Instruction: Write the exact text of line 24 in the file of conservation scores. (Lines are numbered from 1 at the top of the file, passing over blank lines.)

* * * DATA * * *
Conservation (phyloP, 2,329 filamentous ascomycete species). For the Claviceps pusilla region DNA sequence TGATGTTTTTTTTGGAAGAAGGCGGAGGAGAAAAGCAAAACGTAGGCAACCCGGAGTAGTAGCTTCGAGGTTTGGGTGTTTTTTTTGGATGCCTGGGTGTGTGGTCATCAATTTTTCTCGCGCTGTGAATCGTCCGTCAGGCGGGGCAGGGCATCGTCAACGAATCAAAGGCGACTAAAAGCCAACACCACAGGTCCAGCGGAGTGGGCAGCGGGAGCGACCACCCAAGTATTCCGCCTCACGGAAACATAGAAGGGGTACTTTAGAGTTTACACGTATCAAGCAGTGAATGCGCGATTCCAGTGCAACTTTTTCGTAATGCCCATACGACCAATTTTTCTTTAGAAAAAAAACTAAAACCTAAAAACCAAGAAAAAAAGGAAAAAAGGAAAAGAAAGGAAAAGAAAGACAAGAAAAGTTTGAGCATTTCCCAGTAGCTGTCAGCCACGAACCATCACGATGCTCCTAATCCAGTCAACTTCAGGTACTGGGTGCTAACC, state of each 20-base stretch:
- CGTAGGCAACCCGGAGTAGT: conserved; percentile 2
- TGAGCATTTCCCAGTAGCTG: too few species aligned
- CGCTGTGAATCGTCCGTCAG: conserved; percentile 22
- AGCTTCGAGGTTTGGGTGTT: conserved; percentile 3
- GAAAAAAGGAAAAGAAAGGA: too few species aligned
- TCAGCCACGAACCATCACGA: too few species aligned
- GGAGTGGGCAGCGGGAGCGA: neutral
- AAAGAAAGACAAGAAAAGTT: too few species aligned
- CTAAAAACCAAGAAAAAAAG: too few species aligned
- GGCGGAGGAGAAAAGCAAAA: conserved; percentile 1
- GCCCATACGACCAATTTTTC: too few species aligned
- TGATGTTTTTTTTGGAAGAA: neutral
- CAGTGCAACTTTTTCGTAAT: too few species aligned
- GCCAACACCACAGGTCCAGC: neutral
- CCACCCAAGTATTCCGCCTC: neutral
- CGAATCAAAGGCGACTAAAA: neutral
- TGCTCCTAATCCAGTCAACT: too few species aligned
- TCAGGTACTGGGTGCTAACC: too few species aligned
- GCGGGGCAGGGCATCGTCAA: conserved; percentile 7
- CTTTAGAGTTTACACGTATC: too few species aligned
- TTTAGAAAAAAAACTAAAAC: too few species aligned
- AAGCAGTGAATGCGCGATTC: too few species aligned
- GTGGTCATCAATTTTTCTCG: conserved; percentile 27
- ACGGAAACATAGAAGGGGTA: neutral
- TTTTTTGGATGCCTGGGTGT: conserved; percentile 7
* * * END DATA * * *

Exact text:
- GTGGTCATCAATTTTTCTCG: conserved; percentile 27